‘Us and Them’
‘Us and Them’
The ways in which school leaders interact with their staff is crucial to successful teaching and therefore effective learning. Two recent blogs focused on the tensions that can arise between groups within a school.
How do we avoid the ‘Us and them’ culture?
Jill Berry has written on this topic.
School communities are made up of many different groups of people – students, their parents, teachers, support staff, leaders at all levels, governors. These leaders will, themselves, also be teachers or members of the support staff, and their focus may be pastoral, academic, or perhaps administrative. Relationships can be complex and nuanced. Sometimes, considerable time and energy are expended when there is tension between groups, or between individuals within the groups, which needs to be resolved. We may be called upon to navigate conflict and find the way forward. And it’s important that we do so because we are, of course, ultimately on the same side, and we all want the same thing, which is the best possible education and care for the children and young people at the centre of all these complex relationships.
So how does the ‘us and them’ mentality arise?
I witness a fair amount of ‘SLT bashing’ on Twitter, which always saddens me. I fully understand that senior leadership is not about courting popularity, but it should involve the promotion of mutual respect and positive, constructive, working relationships. We need to ensure that there is empathy and understanding, as well as the right balance of support and challenge, between leaders at all levels and those they lead. If this is lacking, both ‘sides’ can start to think in terms of ‘us and them’, which seems to me to be divisive and unhelpful.
So how can we perhaps avoid it?
- By recognising that we all have a part to play in ensuring our pupils receive the best possible provi Leaders have to work to get the best from those they lead. The led have to accept that leadership can be challenging, and resist the impulse to be overly judgmental and critical.
- By developing our capacity to step into others’ shoes – to try to see an issue from an alternative viewpoint and not to be blinkered and closed-minded in our responses.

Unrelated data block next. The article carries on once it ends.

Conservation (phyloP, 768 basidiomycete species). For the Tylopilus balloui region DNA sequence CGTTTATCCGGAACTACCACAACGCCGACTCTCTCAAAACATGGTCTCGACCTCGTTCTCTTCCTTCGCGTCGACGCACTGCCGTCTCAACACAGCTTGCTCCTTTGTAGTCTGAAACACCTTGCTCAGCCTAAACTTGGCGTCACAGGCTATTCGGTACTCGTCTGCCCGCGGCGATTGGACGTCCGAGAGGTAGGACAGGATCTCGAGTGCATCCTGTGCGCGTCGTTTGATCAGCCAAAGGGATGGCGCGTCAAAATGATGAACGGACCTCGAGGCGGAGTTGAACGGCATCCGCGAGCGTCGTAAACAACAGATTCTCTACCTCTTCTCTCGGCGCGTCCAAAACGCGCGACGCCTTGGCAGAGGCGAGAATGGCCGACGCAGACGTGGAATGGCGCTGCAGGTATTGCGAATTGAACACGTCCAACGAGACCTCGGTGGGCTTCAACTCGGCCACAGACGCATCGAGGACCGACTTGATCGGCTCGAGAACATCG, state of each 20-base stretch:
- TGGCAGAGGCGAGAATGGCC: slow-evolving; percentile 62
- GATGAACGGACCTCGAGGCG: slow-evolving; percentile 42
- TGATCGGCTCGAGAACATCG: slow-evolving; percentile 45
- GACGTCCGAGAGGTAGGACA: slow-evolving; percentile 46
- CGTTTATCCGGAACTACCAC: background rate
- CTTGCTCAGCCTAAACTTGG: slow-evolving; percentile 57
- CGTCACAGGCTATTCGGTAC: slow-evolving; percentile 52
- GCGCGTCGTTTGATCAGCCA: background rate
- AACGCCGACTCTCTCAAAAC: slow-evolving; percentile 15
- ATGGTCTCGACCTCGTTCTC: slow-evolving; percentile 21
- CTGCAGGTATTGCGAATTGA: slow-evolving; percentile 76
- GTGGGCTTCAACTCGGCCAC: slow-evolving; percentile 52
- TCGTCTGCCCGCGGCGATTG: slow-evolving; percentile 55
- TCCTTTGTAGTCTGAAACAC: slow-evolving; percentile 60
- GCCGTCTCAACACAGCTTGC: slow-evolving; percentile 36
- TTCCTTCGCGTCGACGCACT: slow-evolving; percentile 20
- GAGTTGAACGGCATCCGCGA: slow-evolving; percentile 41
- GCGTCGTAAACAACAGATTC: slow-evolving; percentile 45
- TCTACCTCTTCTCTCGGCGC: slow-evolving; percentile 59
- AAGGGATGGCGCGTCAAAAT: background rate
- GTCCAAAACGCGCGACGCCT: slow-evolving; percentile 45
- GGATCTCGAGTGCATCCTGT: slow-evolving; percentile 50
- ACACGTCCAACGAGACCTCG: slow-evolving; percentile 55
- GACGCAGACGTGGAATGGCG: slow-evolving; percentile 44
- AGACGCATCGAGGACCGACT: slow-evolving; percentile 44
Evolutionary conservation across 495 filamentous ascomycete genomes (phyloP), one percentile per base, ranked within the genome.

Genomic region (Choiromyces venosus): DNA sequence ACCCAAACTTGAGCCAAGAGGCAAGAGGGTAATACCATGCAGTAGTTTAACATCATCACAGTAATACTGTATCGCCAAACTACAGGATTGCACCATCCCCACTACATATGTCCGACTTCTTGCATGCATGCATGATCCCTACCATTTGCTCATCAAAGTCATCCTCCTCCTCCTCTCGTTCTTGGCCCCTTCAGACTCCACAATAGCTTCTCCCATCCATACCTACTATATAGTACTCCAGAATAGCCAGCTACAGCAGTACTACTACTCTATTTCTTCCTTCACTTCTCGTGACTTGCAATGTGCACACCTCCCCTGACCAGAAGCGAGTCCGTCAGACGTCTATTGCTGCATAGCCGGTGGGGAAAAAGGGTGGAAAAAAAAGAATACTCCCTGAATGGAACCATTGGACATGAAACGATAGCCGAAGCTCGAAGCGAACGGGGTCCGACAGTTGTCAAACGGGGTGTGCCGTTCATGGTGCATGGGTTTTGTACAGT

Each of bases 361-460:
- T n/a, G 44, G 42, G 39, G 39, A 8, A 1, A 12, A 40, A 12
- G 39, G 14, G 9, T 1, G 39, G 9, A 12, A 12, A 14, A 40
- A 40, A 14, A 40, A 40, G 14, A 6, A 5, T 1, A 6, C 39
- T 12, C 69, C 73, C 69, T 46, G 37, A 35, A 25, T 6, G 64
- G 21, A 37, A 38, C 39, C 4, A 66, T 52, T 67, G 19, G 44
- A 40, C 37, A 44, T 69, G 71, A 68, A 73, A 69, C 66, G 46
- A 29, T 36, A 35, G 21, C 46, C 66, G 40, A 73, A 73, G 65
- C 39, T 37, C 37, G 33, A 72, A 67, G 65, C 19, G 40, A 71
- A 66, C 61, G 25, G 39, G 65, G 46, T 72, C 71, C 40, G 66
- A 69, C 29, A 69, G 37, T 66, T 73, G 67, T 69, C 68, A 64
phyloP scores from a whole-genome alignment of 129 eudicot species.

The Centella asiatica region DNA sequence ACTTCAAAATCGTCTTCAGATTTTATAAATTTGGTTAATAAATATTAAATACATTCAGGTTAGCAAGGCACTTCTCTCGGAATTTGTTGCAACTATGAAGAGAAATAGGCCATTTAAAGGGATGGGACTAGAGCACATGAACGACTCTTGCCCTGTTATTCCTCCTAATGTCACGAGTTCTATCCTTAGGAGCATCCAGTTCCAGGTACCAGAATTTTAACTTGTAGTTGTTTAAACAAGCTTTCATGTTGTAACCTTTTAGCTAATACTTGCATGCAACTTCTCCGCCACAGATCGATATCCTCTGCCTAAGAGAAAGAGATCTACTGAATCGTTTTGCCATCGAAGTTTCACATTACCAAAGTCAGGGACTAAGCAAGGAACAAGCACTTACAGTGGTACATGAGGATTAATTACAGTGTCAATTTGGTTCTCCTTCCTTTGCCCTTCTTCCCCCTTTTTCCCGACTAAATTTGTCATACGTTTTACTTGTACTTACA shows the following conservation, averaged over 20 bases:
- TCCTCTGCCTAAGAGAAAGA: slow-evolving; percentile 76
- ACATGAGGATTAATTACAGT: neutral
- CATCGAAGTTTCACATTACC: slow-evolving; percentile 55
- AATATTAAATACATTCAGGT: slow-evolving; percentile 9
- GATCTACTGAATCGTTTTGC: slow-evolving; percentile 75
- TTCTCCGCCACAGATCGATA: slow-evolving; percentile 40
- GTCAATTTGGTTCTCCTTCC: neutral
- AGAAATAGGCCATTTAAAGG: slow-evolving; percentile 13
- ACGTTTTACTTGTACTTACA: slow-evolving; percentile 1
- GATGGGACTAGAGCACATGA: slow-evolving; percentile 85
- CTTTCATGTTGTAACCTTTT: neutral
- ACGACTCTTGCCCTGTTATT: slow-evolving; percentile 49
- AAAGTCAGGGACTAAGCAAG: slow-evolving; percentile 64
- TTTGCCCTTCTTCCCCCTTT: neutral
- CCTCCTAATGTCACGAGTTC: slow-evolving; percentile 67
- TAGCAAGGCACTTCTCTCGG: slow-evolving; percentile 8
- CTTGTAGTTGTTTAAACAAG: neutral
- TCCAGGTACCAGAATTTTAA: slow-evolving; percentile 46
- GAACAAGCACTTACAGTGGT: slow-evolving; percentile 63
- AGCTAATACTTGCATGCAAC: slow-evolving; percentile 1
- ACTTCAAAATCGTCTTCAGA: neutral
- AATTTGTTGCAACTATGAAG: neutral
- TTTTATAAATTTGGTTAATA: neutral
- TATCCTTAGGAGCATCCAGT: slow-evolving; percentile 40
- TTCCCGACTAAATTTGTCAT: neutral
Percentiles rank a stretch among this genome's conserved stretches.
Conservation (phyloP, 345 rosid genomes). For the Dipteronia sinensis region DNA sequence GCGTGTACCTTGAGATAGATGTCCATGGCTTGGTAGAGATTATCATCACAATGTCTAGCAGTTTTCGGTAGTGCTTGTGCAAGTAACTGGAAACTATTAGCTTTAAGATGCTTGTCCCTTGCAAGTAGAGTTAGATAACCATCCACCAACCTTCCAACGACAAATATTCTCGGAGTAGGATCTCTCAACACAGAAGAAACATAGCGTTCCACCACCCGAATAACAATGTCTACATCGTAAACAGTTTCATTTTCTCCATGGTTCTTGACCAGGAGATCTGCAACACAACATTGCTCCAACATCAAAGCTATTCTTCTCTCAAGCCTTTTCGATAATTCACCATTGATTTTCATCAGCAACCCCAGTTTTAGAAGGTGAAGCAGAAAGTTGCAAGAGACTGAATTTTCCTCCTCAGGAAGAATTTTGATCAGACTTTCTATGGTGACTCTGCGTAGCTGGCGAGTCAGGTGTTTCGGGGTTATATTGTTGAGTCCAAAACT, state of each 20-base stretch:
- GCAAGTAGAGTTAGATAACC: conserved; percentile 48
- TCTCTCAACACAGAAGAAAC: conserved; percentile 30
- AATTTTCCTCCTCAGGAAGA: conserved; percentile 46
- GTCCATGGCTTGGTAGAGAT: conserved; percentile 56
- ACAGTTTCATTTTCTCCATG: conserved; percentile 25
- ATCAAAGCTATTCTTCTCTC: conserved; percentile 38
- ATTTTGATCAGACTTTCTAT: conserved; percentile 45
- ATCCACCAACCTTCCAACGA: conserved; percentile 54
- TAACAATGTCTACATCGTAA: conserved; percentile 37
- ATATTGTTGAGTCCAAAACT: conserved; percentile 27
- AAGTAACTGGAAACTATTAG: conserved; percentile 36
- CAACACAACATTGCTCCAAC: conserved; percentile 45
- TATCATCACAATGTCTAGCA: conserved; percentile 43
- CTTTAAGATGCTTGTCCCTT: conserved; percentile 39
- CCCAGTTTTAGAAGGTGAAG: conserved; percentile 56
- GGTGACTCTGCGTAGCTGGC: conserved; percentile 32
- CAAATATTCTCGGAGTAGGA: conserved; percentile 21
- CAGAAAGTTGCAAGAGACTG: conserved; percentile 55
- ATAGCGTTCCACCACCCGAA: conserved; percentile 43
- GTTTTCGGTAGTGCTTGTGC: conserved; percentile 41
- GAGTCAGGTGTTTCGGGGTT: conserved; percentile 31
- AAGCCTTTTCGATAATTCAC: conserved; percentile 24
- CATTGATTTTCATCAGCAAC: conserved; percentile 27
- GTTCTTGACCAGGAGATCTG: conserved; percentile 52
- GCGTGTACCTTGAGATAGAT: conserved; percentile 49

- By supporting our colleagues, whatever their role within the school – and that support and positive reinforcement needs to come from all groups across the school community
- By seeing the bigger picture and acknowledging that we are all on the pupils’ side. Time and energy spent in prolonged conflict with each other is a waste of time and energy – both of which may be in short supply. We will disagree sometimes, and that can be healthy and constructive, but we need to be actively looking to solve problems and not to fuel discord and construct barriers
- By being prepared to compromise, find solutions (and not hug the grievances to ourselves because there may be an unhealthy appeal in considering ourselves badly done to or unfairly treated) and move forward. We need sometimes to ‘rise above’, to ‘let it go’ – it isn’t always about ‘being right’.
OliKnight, principal at Phoenix Academy, West London, recently wrote this as part of a reflective and provoking piece on school leadership.
As time has gone on I have come to understand some of the reasons I believe this disconnect can exist between ‘SLT’ and the staff body as a whole. This is not to say that this is the case in all schools and nor that it is not the case in the schools where I have led; I just don’t think that this should be the case and so I want to reflect on this below and set out a tentative proposition. I should caveat this post by saying that I am not the leader I want to be that I reflect on below and that most of this thinking has arisen out of mistakes that I have made and problems I have created.
So 2 headships later on and I feel I am in a position to look back and reflect on some of the errors I have made. The problem for schools comes, I would argue, when leaders are more interested in notions of leadership over and above what they are leading on. An obsession with the roles and mannerisms of an ‘effective leader’ is a distraction from the core purpose of school leadership – enabling all teachers to be highly effective.
Too many leadership programmes focus on ‘leadership’ over domain knowledge.
Your working environment is up to you and the others working in your immediate vicinity. So get started changing that. As the leader, the work climate of your team is directly a reflection of your leadership.
Turn “us vs. them” into “we.”